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Corey A. Mathis earned her B.S. in biology and her M.E.D. in secondary education from Northern Arizona University. Prior to returning to school to obtain a PhD in engineering education at Purdue University, Corey spent nine years as a 7-12 grade Arizona science teacher. While at Purdue she has developed a course for Engineering Technology Pathways in addition to bring statistic to science classrooms though teacher outreach programs.

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Abstract

Engineering to Enhance STEM Integration EffortsCurrently, there is a movement in K-12 education to include engineering academic standards in thescience curriculum. The Next Generation Science Standards, which include engineering design learningideas, are starting to be adopted by states. This research project builds on the STEM Integration researchparadigm, defined as the merging of the disciplines of STEM. There are two main types of STEMIntegration: Content Integration and Context Integration. Content Integration focuses on the merging ofthe content fields into a single curriculum in order to highlight "big ideas" from multiple content areas.Whereas Context Integration focuses on the content of one discipline and uses contexts from others tomake the content more relevant. The purpose of this research is to understand and identify the ways inwhich teachers implement engineering standards in their classrooms. The research questions are: 1. How are K-12 engineering standards being implemented in science classrooms? 2. How are teachers using STEM Content Integration and Context Integration to address the engineering standards? And what are the advantages/disadvantages of each?This project utilizes a mixed methods, multiple-case, embedded case study design that employs a varietyof data sources in order to fully understand teachers’ implementation strategies and obstacles as theywork to address the engineering standards in the K-12 classroom.This project advances pedagogical understanding about how to teach STEM content in aninterdisciplinary manner. It enhances the theoretical models of Context and Content Integration acrossSTEM and models of student learning in these context-rich interdisciplinary problem spaces. Byresearching the implementation of K-12 engineering standards, this project adds to the theoretical basisfor student learning in STEM integration environments.STEM integration has potential to increase student interest in STEM subjects and, therefore, the pipelineto STEM fields. Because the teacher professional development module schools include high needsschools in the urban area, this research documents the learning outcomes of underrepresented populationswhen presented with a STEM integration curricular unit. The inclusion of teacher professionaldevelopment in the project informs teacher preparation in STEM integration and provides necessary datafor making informed decisions about the direction for STEM curricula in the teaching and learning ofSTEM content.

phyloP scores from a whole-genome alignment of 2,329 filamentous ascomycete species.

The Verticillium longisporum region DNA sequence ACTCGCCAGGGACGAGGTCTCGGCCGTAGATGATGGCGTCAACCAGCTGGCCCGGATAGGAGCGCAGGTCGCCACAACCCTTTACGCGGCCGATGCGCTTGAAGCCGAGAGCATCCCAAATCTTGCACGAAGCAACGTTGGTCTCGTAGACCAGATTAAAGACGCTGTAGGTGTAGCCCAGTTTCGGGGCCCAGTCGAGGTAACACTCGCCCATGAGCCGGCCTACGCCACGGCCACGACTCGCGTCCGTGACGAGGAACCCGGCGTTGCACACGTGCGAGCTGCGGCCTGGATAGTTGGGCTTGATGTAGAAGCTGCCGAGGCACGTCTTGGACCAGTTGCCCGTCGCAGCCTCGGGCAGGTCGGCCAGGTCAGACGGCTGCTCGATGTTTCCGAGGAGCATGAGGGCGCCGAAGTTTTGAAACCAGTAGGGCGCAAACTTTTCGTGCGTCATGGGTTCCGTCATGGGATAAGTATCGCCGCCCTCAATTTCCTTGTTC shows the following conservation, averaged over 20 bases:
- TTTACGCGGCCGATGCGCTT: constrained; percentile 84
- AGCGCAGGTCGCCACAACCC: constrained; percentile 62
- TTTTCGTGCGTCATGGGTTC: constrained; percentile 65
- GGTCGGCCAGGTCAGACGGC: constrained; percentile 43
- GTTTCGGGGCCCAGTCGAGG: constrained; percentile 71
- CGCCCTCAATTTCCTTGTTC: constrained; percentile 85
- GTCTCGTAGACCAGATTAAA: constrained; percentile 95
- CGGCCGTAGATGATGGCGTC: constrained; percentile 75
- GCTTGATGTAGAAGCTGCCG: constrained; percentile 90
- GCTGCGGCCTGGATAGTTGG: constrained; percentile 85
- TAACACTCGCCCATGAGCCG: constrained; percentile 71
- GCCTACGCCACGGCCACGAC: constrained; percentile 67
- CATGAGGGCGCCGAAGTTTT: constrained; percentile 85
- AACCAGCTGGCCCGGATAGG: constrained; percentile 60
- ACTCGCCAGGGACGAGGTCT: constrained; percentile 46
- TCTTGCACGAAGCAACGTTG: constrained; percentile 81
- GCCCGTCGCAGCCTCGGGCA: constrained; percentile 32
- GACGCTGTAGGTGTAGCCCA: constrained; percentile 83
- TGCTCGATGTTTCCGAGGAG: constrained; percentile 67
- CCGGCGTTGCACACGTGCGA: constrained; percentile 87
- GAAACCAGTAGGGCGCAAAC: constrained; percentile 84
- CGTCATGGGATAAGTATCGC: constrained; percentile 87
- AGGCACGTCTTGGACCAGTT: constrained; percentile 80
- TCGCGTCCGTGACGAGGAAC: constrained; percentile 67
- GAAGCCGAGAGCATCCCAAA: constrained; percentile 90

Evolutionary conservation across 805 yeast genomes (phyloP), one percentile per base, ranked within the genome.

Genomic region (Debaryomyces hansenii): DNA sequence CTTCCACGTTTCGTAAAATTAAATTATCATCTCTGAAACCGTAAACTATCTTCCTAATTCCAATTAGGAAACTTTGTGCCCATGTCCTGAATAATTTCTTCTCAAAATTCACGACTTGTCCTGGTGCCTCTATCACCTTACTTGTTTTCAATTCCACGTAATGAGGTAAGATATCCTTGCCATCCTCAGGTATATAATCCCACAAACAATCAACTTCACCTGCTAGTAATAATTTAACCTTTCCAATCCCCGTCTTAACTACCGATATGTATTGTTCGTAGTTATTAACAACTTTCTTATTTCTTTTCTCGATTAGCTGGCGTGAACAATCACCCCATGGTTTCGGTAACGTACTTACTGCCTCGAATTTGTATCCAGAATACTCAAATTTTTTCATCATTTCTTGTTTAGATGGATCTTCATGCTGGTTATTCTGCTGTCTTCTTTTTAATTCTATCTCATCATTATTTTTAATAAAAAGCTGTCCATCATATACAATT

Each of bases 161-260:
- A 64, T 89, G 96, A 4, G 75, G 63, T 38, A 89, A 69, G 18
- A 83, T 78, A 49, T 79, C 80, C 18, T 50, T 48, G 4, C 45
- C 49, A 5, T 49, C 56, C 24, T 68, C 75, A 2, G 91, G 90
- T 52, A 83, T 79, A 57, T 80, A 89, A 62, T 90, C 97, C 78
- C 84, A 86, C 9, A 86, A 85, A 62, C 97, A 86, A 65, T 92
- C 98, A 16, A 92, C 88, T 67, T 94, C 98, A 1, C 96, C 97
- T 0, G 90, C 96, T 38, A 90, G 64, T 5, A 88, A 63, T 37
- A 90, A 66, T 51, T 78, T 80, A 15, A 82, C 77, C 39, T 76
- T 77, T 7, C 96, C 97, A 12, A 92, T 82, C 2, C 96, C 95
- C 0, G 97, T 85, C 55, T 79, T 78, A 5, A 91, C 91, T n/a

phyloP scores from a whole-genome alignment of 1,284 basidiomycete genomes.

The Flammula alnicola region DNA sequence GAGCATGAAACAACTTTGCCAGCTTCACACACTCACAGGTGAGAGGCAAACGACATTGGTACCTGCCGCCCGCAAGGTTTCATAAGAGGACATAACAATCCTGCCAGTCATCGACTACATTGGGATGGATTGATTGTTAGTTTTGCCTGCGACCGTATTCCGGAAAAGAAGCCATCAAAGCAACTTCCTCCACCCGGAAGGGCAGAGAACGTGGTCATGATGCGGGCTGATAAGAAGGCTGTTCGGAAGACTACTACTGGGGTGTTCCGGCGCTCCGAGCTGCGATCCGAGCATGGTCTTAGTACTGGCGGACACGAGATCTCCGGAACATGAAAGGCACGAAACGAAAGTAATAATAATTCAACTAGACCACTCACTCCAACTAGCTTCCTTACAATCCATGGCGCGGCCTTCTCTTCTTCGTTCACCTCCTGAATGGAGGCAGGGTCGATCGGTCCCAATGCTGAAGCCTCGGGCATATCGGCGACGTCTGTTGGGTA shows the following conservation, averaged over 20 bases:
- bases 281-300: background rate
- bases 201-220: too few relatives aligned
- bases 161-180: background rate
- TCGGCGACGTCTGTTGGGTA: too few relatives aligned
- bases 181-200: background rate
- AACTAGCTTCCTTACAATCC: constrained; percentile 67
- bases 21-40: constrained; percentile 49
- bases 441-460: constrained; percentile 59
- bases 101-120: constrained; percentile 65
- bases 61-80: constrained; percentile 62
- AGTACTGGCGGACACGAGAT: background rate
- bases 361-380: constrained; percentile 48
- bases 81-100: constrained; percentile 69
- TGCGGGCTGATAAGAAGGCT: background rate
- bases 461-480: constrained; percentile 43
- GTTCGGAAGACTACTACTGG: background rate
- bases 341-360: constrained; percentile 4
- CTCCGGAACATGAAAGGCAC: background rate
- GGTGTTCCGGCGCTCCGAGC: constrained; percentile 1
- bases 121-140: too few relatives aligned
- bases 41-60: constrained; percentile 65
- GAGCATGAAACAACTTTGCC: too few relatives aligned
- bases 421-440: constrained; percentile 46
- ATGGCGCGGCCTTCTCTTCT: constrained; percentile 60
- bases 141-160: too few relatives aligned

Moore, T. J., & Tank, K. M., & Glancy, A. W., & Siverling, E. A., & Mathis, C. A. (2014, June), Engineering to Enhance STEM Integration Efforts Paper presented at 2014 ASEE Annual Conference & Exposition, Indianapolis, Indiana. https://peer.asee.org/20402